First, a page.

FARMINGTON HILLS – Terri Anthony-Ryan has taught a countless number of golfers while working for 33 years as a teaching professional at the Southfield’s Evergreen Hills and Beech Woods golf facilities, and she is in year 39 as a PGA member.
She said through the years her favorite times and memories are from the lesson tee.
“I love working with people, teaching, talking, on the tee, in the shop, I haven’t had a day where I wake up and don’t want to go do it again,” she said.
Anthony-Ryan, 63, has been named the 2023 Golf Association of Michigan Club Services Representative of the Year. The GAM annually presents the honor to a club representative who demonstrates outstanding service to golf in Michigan.
Anthony-Ryan has been involved in golf at multiple levels. She has continually volunteered her skills to various grow-the-game efforts, including the Michigan Women’s Golf Association’s LPGA/USGA Girls Golf Program, which won the GAM’s 2022 Champion of Diversity, Equity and Inclusion Award.
She is probably best known though for her coaching of high school and college golf teams and individuals, most notably serving as the head coach at the University of Detroit Mercy women’s golf team for 13 seasons, winning three conference championships and being named the Horizon League Coach of the Year three times. She has also coached at Farmington Hills Mercy, Redford Union High and Henry Ford Community College, and helped several other programs and individual players.
In addition, she has also served the Michigan Section PGA in various capacities and helped mentor some 30 interns and others who have made golf their career choice.
Ryan, who with her husband Paul Aguayo have two sons, Sean, 30, and James, 27, said she was just doing her job and was surprised to win the honor.
“It’s rewarding in a special way because it recognizes my work with kids and adults in golf, which has been rewarding in itself,” she said. “When I’m teaching and I see somebody improve, that’s the coolest thing. When they hit a shot in the air for the first time, or they come and say, ‘I broke 70 today,’ that’s what it’s all about.”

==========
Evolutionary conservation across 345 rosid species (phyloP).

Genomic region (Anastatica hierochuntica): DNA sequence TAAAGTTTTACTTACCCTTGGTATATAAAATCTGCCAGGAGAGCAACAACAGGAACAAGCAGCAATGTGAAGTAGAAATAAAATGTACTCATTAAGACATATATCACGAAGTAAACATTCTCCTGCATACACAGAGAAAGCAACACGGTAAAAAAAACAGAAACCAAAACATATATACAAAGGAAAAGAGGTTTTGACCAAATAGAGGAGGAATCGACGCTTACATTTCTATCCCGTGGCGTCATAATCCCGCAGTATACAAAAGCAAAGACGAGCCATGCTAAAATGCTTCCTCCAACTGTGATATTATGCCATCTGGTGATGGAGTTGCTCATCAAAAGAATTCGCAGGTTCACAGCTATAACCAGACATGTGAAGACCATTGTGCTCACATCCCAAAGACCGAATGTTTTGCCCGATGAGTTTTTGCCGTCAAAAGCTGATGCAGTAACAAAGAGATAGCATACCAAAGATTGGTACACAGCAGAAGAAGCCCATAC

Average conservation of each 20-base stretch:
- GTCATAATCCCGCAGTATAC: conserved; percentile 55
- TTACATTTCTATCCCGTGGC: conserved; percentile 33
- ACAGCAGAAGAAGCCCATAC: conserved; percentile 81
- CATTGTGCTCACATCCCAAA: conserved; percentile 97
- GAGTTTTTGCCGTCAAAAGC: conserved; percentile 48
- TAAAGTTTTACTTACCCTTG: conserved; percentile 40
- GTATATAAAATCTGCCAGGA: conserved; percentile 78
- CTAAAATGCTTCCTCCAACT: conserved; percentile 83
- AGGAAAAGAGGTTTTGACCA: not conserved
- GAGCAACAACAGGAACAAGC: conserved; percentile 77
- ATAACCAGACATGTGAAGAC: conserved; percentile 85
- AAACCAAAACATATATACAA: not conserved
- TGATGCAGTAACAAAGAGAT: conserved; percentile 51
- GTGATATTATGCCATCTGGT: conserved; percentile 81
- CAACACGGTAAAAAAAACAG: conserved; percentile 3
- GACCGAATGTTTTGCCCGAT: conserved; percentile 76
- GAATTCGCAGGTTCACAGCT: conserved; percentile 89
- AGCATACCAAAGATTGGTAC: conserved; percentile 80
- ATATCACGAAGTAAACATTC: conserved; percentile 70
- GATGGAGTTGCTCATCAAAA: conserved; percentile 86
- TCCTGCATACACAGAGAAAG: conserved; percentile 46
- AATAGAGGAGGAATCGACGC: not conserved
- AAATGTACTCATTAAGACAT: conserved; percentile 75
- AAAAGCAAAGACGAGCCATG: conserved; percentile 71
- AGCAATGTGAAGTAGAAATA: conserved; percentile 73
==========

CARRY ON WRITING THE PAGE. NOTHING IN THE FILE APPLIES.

She said the award means a lot coming from the GAM because it does a tremendous job of recognizing those who work in the golf industry, and in serving the industry.
“The work they do is so important, especially all the tournaments, the rules, helping me with officials when I coached, the handicap system, and then there are the people from the GAM like Francine Pegues, Janina Jacobs and Sara Wold who do so much for the game and especially young women in the game,” she said. “I’m so proud to know them and work with them.”
Ryan said she still has more to give to golf and winning an award inspires her to do more.
“I feel good, I still play, still have a few good years to give to the game,” she said. “I’ve seen a lot over the years and maybe the best thing is seeing the PGA and the GAM and golf really recognize women playing the game and then going on to develop ways to help them be better golfers and people.”
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FEATURED IMAGE: A photo of Terri Anthony-Ryan